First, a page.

Biologists check Vt. cave for bat disease rate
DORSET, Vt. – The entrance to the Aeolus cave in Dorset is littered with the bones of thousands of bats that have died since white nose syndrome first appeared in Vermont. Biologists are hoping research gathered from data collected over the winter there will help determine if more bats are surviving the disease.
Last fall, biologists glued radio tags to the backs of more than 400 bats and lined the cave with electronic equipment that monitors how many of the bats emerged in the winter – a sign of white nose infection and near-certain death – or how many waited until spring to wake up.
Vermont Fish and Wildlife bat biologist Alyssa Bennett and Antioch University New England graduate student Morgan Ingalls crawled into the cave Thursday to retrieve the data from the electronic equipment that has been recording the passage of the tagged bats through a constricted area near the cave’s opening on the eastern slope of Mount Aeolus.
“In Vermont and New York and some of the places where white nose has been for a long time, this many years into it, we’re not seeing as many visible signs of the fungus, the characteristic white nose, white powdery substance, which is the reproductive stage of the fungus,” Bennett said.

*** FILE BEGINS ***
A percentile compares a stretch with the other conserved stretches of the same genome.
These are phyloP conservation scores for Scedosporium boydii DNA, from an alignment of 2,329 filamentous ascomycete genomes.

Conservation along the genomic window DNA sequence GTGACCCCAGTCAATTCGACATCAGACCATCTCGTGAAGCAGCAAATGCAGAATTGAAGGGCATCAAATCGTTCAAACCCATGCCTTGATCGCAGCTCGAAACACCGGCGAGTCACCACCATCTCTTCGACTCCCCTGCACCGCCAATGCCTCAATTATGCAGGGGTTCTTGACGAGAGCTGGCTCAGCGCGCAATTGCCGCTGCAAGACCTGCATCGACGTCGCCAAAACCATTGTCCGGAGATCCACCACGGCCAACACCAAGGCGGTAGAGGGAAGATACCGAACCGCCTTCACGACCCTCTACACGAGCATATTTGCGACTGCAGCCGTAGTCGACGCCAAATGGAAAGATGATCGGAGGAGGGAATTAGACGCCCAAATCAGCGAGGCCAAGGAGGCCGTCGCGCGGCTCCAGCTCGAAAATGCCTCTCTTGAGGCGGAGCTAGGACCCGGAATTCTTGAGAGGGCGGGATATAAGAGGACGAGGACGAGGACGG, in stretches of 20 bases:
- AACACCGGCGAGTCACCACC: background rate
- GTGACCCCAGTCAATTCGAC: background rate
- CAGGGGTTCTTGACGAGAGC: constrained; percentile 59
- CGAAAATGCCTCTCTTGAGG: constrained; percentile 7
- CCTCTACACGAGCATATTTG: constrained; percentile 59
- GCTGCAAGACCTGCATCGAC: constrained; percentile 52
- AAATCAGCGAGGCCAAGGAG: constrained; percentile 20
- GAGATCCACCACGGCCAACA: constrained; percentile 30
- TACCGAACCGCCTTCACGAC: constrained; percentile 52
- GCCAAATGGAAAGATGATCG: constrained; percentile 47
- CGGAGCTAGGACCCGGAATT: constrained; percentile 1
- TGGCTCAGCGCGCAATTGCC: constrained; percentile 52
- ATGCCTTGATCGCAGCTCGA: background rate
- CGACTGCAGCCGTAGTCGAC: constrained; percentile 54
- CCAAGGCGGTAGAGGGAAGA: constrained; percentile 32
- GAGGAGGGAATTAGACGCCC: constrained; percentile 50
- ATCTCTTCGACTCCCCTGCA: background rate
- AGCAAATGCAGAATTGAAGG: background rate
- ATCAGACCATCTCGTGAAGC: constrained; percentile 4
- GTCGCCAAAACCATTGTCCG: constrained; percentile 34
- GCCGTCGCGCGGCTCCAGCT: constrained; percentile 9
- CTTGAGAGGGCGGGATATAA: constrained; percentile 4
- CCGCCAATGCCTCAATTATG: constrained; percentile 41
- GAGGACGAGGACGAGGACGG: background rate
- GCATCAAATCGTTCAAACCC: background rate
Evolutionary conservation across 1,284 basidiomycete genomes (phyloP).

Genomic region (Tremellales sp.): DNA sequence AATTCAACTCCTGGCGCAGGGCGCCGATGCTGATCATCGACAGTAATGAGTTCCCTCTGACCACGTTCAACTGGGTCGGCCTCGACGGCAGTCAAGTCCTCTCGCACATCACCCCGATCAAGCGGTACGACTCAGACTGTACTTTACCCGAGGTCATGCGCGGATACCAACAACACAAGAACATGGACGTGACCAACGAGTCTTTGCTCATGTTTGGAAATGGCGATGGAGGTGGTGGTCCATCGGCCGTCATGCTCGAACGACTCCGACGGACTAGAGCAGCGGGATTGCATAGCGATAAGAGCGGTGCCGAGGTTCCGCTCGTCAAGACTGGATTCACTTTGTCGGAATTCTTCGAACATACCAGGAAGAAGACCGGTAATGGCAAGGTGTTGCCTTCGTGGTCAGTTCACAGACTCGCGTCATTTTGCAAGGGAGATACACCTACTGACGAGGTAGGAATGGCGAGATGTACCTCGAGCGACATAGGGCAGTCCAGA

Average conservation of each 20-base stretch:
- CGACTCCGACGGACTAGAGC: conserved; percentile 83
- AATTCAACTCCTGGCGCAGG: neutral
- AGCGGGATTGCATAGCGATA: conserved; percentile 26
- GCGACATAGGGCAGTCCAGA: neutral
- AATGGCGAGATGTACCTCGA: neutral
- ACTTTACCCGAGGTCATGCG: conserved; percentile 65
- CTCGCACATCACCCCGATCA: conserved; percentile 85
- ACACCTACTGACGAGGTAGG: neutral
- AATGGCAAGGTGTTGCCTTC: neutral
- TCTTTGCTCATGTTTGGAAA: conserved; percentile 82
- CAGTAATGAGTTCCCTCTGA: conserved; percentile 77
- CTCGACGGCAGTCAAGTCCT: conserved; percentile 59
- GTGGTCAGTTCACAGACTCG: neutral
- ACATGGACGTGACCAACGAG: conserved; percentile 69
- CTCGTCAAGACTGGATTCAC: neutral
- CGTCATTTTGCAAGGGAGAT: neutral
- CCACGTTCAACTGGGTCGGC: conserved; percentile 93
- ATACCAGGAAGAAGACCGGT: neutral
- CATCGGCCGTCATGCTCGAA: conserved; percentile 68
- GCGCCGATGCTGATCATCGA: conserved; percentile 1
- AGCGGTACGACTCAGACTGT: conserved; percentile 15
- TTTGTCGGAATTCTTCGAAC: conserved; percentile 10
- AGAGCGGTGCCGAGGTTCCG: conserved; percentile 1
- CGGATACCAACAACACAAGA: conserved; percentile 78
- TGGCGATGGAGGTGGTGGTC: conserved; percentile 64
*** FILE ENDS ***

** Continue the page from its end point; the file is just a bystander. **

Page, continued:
There’s no question the decline of what was once Vermont’s most common bat species – the little brown bat – has slowed, but it’s too soon to say the species is recovering, Bennett said. Even though there are bat maternal colonies in New York where the reproduction rate of little brown bats appears to be about the same as before white nose, it’s not clear if the young bats are surviving at the same rate, she said.
“It’s hopeful. I am hesitant to communicate to the public that bats are recovering because what I get back from the public is ‘Oh, I read that bats are doing OK now,'” Bennett said. “I don’t know if you can call it recovery if you don’t know for sure that (the population) is going to go back up.”
White nose, which has killed up to 99 percent of some species, is caused by a fungus that prompts bats to wake from their winter hibernation and die when they fly into the frigid, insect-less winter landscape. It was detected in New York’s Adirondack Mountains in 2006 and has spread across North America, killing at least a million bats.
Ingalls said researchers also downloaded data in January and April and will have to analyze the numbers collected Thursday before drawing any conclusions.
“The number of lines of data, there’s more today than the other two times combined,” Ingalls said. “Between the beginning of April and now, it’s warmed up and they’ve mostly emerged.”